Recognizing the other holidays & customs within Guilford


Aisha Hill, Reporter

The long-awaited holiday season is finally here, and while some may be looking forward to a great dinner on Thanksgiving or bringing the new year in with a list of resolutions and loved ones, it’s worthwhile to learn about the rich customs and holidays that some of our diverse classmates celebrate with their families during this time.

Eid al-Fitr means “festival of breaking the fast.” It is a holiday of the Muslim religion that marks the end of a fasting period which takes place for a month from sun up to sun down. Once the fasting is over it is followed by a feast. “Eid” begins with the first sighting of the new moon, usually sometime in late June, but the starting date varies every year and from country to country.

“Celebrating Eid is important to me because it’s the only thing I celebrate,” said Marquoya Polite, sophomore. “My family doesn’t celebrate birthdays, Halloween, Thanksgiving, no American holidays, so it means very much to me.”

Eid is infused with different traditions in different countries, but almost universally it centers around a large feast. In Syria, Muslim families will try to observe the festivities of Eid by meeting with friends and neighbors. They will eat a homemade pudding called ‘Mamounia’ which can be served hot or cold and is decorated with ground cinnamon and sliced almonds. In Yemen it is tradition to have lunch at the home of the head of the family. Bint Alsahan is made, which is a sweet cake, topped with honey and nigella seeds. Russia has a population of 16 million Muslims, the families enjoy Manti, which are dumplings filled with seasoned lamb or ground beef stuffing. (

“The way we celebrate Eid in my family is usually by having a big feast, followed with adults giving all the children money,” said Noor Abdulrahman, junior.  “The money is usually what I look forward to most.”

Chuseok, the Korean Thanksgiving Day, is one of the biggest and most important holidays in Korea. Family members gather together at their homes to share food and stories and to hold memorial services called charye in honor of their ancestors. Koreans spend the holiday period with various entertainment and folk games including talchum (mask dances), ganggangsullae (Korean circle dance), and ssireum (traditional Korean wrestling). (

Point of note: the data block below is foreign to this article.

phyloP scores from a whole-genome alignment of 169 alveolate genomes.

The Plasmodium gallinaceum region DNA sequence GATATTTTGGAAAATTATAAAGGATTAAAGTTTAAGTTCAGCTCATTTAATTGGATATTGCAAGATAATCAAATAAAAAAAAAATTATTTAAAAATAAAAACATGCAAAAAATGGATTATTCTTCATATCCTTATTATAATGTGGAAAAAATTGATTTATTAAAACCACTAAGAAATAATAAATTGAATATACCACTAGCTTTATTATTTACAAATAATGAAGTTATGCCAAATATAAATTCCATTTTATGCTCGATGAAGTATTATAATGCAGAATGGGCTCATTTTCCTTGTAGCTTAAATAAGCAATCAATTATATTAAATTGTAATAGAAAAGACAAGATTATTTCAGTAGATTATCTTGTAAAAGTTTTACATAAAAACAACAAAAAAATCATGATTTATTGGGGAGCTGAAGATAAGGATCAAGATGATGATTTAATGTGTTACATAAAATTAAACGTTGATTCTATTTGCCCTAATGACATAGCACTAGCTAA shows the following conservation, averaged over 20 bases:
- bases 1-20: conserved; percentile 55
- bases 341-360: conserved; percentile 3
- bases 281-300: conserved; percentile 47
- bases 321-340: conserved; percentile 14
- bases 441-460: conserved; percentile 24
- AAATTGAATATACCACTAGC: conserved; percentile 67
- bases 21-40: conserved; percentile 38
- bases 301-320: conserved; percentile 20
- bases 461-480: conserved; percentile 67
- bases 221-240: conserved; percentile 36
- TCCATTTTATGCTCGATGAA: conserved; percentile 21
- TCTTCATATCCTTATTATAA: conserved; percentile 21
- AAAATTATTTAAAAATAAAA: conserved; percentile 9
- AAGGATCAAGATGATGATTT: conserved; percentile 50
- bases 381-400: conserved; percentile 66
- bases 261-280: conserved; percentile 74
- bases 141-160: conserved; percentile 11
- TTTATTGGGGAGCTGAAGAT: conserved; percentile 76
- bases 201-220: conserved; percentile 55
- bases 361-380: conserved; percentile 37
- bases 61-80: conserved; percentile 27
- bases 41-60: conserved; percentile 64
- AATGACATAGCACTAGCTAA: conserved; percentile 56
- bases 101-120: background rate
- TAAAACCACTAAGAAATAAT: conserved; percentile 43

“My family actually does not celebrate Chuseok; we, in fact, celebrate American holidays,” said Yuna Hwang, sophomore.  “I don’t mind that we celebrate U.S holidays, but I would like celebrating Chuseok. I feel that I would have more of a connection to my culture.”

A holiday often confused with Halloween, is Dia De Los Muertos, which originated in Mexico The festivities begin on October 31st and go through November 2nd honoring loved ones who have died. Rather than treating it as dark and spooky, the holiday honors the dead with festivals and lively celebrations remembering happy times and memories instead of mourning losses. From October 31st to November 2nd people across Mexico clean relatives’ graves and decorate them with bright flowers, candles and things the deceased loved in life. They stay overnight in the cemetery and hold a vigil at their loved one’s grave. It is also very common to build an elaborately decorated altar in their home, known as ofrendas.

“The way I celebrate with my family is a bit different than from the way it is traditionally and commonly celebrated,” said Mitzy Benavides, senior and president of Somos Latinos. “Whatever way it may be celebrated, however, it is all connected to why this holiday was created, and that is to honor those who are no longer with us.”